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The Not-So-Black-And-White Picture Of Procurement Automation

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Corporations are bombarded with advice to go digital and automate their business processes, like procurement. They’re also chastised by analysts for sticking with paper. The latest insight from spend management and eProcurement firm Proactis, though, reveals that businesses are approaching their procurement automation efforts in stages and that this process is not as black-and-white as switching from entirely manual to entirely automated.

Proactis released its Spend Control and eProcurement Technology Survey Summary earlier this week in the wake of a survey conducted at the June 2016 Spend Control Summit, held in the U.K.

The firm noted that, while the patterns that emerged from the findings vary depending on industry vertical, there are some key trends that indicate where businesses begin when deciding to introduce automated solutions into their procurement function.

 

Where Automation Lives

Invoice receipt and processing, purchase-to-pay and spend analysis are the three areas experiencing the highest levels of automation within the enterprise, Proactis found.

Nearly half of those surveyed said they are at the later stages of automating the invoice receipt and processing function, though only 14 percent classified this area as fully automated. A quarter of survey respondents, however, said their purchase-to-pay process is fully automated.

According to Proactis, these findings aren’t particularly surprising, “given that most organizations know the P2P framework is key to spend control success and often start there.”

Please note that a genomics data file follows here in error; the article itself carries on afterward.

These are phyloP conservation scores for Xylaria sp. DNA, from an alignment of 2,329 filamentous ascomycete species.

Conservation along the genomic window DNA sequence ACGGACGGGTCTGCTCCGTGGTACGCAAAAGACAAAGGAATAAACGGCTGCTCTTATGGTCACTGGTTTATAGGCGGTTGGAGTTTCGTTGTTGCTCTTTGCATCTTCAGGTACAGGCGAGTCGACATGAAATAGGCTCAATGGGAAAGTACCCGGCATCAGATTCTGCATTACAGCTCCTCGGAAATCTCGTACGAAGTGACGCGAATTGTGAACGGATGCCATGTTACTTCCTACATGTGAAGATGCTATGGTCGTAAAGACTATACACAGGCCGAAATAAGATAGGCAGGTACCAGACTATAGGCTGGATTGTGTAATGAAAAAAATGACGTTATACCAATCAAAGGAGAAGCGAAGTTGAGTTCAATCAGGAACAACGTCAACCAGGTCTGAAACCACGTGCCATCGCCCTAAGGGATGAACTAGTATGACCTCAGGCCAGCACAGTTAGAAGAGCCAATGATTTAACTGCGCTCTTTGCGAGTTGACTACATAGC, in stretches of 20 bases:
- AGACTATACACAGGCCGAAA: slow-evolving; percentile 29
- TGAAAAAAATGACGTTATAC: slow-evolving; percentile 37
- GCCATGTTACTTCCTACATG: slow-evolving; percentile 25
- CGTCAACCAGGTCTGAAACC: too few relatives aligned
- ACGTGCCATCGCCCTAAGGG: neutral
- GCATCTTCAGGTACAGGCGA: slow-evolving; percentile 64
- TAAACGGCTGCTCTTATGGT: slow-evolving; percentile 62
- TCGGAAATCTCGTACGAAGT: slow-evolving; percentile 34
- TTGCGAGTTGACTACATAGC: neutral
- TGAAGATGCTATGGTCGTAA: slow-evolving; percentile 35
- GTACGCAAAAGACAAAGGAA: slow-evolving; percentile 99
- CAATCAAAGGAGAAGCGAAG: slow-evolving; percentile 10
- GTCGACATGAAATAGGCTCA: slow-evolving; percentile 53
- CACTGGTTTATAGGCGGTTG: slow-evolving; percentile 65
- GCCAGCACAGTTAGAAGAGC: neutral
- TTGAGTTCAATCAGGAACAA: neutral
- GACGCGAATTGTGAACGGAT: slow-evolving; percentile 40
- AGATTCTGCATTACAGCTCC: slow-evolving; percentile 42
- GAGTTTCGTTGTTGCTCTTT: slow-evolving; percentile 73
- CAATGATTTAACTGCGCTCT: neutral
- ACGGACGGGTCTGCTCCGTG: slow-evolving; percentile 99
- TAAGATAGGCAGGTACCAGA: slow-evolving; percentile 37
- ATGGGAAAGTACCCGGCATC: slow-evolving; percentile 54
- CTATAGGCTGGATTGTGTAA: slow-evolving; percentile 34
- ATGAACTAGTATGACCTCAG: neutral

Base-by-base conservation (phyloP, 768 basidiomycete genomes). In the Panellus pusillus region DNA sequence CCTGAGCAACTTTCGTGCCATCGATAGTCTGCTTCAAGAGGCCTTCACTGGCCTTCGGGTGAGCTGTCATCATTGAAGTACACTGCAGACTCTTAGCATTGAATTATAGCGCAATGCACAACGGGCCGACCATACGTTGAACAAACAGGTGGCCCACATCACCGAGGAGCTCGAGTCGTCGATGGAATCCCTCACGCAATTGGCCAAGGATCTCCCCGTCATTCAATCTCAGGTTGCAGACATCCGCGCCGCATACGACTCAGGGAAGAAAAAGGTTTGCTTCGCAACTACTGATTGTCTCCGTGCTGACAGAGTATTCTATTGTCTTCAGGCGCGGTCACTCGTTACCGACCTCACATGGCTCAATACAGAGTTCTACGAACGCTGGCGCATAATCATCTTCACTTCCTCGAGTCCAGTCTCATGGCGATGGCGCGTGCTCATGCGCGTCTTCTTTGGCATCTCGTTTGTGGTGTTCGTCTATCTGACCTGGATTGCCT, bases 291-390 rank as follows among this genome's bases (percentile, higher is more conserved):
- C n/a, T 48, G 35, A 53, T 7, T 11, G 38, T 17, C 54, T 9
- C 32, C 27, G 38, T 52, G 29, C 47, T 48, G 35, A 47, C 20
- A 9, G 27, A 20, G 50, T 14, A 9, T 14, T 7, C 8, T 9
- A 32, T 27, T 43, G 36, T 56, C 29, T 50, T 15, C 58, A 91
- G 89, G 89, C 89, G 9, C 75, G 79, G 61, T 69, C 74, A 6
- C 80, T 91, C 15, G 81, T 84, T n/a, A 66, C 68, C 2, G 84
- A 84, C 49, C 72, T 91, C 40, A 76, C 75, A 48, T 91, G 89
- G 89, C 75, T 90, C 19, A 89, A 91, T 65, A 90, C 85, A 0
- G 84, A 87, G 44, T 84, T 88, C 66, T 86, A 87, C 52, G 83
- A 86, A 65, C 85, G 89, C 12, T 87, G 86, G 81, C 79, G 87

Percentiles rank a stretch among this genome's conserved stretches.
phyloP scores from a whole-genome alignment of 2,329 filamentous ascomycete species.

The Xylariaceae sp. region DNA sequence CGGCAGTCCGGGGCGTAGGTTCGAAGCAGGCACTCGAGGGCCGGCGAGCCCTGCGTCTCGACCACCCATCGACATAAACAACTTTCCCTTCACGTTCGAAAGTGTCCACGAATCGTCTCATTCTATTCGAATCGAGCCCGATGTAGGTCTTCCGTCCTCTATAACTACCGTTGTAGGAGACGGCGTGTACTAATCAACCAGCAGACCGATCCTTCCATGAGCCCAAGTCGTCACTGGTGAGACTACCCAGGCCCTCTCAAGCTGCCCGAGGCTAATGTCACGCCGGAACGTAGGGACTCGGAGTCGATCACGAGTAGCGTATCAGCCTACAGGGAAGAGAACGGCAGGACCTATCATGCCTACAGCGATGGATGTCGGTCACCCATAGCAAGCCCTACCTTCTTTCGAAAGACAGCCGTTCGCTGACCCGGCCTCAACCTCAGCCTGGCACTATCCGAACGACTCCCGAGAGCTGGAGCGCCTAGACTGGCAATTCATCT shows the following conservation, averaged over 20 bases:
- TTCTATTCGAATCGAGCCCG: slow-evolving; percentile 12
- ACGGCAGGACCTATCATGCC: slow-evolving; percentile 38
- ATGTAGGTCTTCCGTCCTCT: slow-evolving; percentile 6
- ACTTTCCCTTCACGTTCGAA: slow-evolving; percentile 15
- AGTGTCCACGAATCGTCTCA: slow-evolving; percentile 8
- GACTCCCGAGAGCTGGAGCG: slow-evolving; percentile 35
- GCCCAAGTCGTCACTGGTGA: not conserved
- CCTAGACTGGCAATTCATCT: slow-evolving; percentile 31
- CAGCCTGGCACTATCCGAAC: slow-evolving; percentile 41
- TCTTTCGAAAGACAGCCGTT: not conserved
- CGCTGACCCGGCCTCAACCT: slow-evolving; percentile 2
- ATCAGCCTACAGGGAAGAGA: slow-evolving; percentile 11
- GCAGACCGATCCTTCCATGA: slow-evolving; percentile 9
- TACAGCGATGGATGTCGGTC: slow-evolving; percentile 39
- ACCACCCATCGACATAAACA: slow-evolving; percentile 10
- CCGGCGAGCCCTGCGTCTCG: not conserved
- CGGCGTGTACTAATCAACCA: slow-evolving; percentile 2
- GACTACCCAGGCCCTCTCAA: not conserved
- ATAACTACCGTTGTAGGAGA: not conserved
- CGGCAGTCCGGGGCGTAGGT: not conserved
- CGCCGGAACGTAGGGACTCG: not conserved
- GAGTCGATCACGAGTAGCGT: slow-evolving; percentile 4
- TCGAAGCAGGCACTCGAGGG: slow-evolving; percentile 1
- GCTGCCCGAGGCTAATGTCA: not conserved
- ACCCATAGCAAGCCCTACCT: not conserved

Spend analysis, while in the top three, was only cited by 5 percent of respondents as being fully automated. Not far behind was the strategic sourcing process, also only cited by 5 percent as a fully automated function in the eProcurement department at this time.

 

Still Manual

None of the procurement function categories listed in the survey saw more than half of respondents rating their automation levels at a four or a five (on a scale of one to five, with five being the most automated).

Clearly, there is still a lot of work to do.

Proactis identified the areas of procurement that are least automated within the enterprise today. They include contract visibility and management, electronic supplier commerce and strategic sourcing, each with at least 68 percent of survey respondents rating these areas at either a one or two on the automation scale.

More than half of respondents, in fact, admitted that there was no automation in the electronic supplier commerce or strategic sourcing processes whatsoever.

The area least automated within the enterprise, however, is supplier information management; 75 percent of respondents rated their level of automation in this area as either a one or a two, with 50 percent admitting no automation at all.

Proactis noted in its report that these statistics are consistent with sentiment expressed among its corporate customers. But that doesn’t mean a lack of automation within these segments of the procurement process should go unchallenged.

“Based on conversations with hundreds of organizations over the past couple years, we know that there is another dimension to the question asked about current levels of automation in this survey, i.e., how broadly that automation is being applied,” the company stated in its report. “Virtually every organization we talk with still has ‘coverage’ gaps in how they are applying spend control and eProcurement technology.”

These gaps include certain spend categories, a certain percentage of activity that isn’t automated or cross-area integration of automated solutions.

The key, Proactis said, isn’t simply spending resources on automated tools. It also involves investment in implementation and change management.

“To achieve maximum value,” the report concluded, “best-in-class organizations included best practice thinking on policies and process as part of their implementation so that the capabilities of the technology are fully leveraged, while achieving best business fit across all stakeholders and, most importantly, optimizing the way applications are used.”

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